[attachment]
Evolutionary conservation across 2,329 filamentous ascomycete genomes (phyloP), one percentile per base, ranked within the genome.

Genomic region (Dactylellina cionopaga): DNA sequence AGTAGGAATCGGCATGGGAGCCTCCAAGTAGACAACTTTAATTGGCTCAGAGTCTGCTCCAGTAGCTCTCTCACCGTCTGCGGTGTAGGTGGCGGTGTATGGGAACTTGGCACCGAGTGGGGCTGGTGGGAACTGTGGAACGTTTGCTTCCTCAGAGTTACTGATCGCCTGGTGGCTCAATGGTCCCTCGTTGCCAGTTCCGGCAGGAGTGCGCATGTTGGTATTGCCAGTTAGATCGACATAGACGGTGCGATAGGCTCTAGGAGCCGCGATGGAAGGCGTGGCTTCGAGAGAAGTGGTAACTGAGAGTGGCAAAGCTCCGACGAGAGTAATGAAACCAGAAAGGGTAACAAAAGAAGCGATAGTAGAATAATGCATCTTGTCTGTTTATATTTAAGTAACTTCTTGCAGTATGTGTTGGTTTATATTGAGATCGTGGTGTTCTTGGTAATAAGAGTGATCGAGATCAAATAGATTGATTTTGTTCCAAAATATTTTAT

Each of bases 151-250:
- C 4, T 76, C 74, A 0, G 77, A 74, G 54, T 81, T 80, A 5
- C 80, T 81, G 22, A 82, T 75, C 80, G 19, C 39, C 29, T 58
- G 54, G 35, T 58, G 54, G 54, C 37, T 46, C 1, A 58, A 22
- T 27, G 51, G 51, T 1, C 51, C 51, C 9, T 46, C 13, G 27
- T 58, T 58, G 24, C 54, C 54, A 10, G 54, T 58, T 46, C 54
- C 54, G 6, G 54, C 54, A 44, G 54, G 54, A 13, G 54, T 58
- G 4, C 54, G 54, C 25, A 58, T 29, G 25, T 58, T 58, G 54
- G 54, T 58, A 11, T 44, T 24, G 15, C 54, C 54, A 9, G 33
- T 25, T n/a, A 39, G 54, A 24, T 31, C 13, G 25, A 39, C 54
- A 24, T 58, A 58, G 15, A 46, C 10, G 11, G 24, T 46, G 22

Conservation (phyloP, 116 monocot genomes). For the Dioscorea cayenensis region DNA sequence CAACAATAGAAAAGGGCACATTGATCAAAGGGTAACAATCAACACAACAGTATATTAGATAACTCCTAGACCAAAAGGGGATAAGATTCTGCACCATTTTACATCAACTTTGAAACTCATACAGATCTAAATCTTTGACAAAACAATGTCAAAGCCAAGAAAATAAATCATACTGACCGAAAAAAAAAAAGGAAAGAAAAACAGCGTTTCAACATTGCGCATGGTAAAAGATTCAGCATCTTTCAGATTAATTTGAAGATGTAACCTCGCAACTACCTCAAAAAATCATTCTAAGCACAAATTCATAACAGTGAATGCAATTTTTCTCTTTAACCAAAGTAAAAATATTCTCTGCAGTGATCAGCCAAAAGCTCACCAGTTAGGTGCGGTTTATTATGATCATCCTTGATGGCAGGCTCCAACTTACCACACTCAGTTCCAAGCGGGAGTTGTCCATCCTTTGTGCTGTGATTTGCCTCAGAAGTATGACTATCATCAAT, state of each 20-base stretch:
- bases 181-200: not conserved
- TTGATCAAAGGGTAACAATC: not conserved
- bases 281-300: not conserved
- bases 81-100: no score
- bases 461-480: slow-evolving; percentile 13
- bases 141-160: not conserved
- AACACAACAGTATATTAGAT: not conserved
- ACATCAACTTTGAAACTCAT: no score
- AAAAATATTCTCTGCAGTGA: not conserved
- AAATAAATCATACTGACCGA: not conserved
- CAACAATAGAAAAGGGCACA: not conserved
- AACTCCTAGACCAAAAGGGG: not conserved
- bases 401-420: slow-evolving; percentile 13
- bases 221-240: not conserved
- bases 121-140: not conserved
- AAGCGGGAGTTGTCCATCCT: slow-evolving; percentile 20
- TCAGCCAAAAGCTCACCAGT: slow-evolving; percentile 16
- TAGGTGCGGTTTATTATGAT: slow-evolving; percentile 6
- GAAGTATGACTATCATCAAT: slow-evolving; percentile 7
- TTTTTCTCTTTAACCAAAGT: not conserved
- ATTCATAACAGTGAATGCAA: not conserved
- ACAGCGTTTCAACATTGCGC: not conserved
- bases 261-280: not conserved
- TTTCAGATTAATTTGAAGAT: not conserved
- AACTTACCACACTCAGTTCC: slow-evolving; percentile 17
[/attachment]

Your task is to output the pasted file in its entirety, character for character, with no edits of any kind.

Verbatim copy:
Evolutionary conservation across 2,329 filamentous ascomycete genomes (phyloP), one percentile per base, ranked within the genome.

Genomic region (Dactylellina cionopaga): DNA sequence AGTAGGAATCGGCATGGGAGCCTCCAAGTAGACAACTTTAATTGGCTCAGAGTCTGCTCCAGTAGCTCTCTCACCGTCTGCGGTGTAGGTGGCGGTGTATGGGAACTTGGCACCGAGTGGGGCTGGTGGGAACTGTGGAACGTTTGCTTCCTCAGAGTTACTGATCGCCTGGTGGCTCAATGGTCCCTCGTTGCCAGTTCCGGCAGGAGTGCGCATGTTGGTATTGCCAGTTAGATCGACATAGACGGTGCGATAGGCTCTAGGAGCCGCGATGGAAGGCGTGGCTTCGAGAGAAGTGGTAACTGAGAGTGGCAAAGCTCCGACGAGAGTAATGAAACCAGAAAGGGTAACAAAAGAAGCGATAGTAGAATAATGCATCTTGTCTGTTTATATTTAAGTAACTTCTTGCAGTATGTGTTGGTTTATATTGAGATCGTGGTGTTCTTGGTAATAAGAGTGATCGAGATCAAATAGATTGATTTTGTTCCAAAATATTTTAT

Each of bases 151-250:
- C 4, T 76, C 74, A 0, G 77, A 74, G 54, T 81, T 80, A 5
- C 80, T 81, G 22, A 82, T 75, C 80, G 19, C 39, C 29, T 58
- G 54, G 35, T 58, G 54, G 54, C 37, T 46, C 1, A 58, A 22
- T 27, G 51, G 51, T 1, C 51, C 51, C 9, T 46, C 13, G 27
- T 58, T 58, G 24, C 54, C 54, A 10, G 54, T 58, T 46, C 54
- C 54, G 6, G 54, C 54, A 44, G 54, G 54, A 13, G 54, T 58
- G 4, C 54, G 54, C 25, A 58, T 29, G 25, T 58, T 58, G 54
- G 54, T 58, A 11, T 44, T 24, G 15, C 54, C 54, A 9, G 33
- T 25, T n/a, A 39, G 54, A 24, T 31, C 13, G 25, A 39, C 54
- A 24, T 58, A 58, G 15, A 46, C 10, G 11, G 24, T 46, G 22

Conservation (phyloP, 116 monocot genomes). For the Dioscorea cayenensis region DNA sequence CAACAATAGAAAAGGGCACATTGATCAAAGGGTAACAATCAACACAACAGTATATTAGATAACTCCTAGACCAAAAGGGGATAAGATTCTGCACCATTTTACATCAACTTTGAAACTCATACAGATCTAAATCTTTGACAAAACAATGTCAAAGCCAAGAAAATAAATCATACTGACCGAAAAAAAAAAAGGAAAGAAAAACAGCGTTTCAACATTGCGCATGGTAAAAGATTCAGCATCTTTCAGATTAATTTGAAGATGTAACCTCGCAACTACCTCAAAAAATCATTCTAAGCACAAATTCATAACAGTGAATGCAATTTTTCTCTTTAACCAAAGTAAAAATATTCTCTGCAGTGATCAGCCAAAAGCTCACCAGTTAGGTGCGGTTTATTATGATCATCCTTGATGGCAGGCTCCAACTTACCACACTCAGTTCCAAGCGGGAGTTGTCCATCCTTTGTGCTGTGATTTGCCTCAGAAGTATGACTATCATCAAT, state of each 20-base stretch:
- bases 181-200: not conserved
- TTGATCAAAGGGTAACAATC: not conserved
- bases 281-300: not conserved
- bases 81-100: no score
- bases 461-480: slow-evolving; percentile 13
- bases 141-160: not conserved
- AACACAACAGTATATTAGAT: not conserved
- ACATCAACTTTGAAACTCAT: no score
- AAAAATATTCTCTGCAGTGA: not conserved
- AAATAAATCATACTGACCGA: not conserved
- CAACAATAGAAAAGGGCACA: not conserved
- AACTCCTAGACCAAAAGGGG: not conserved
- bases 401-420: slow-evolving; percentile 13
- bases 221-240: not conserved
- bases 121-140: not conserved
- AAGCGGGAGTTGTCCATCCT: slow-evolving; percentile 20
- TCAGCCAAAAGCTCACCAGT: slow-evolving; percentile 16
- TAGGTGCGGTTTATTATGAT: slow-evolving; percentile 6
- GAAGTATGACTATCATCAAT: slow-evolving; percentile 7
- TTTTTCTCTTTAACCAAAGT: not conserved
- ATTCATAACAGTGAATGCAA: not conserved
- ACAGCGTTTCAACATTGCGC: not conserved
- bases 261-280: not conserved
- TTTCAGATTAATTTGAAGAT: not conserved
- AACTTACCACACTCAGTTCC: slow-evolving; percentile 17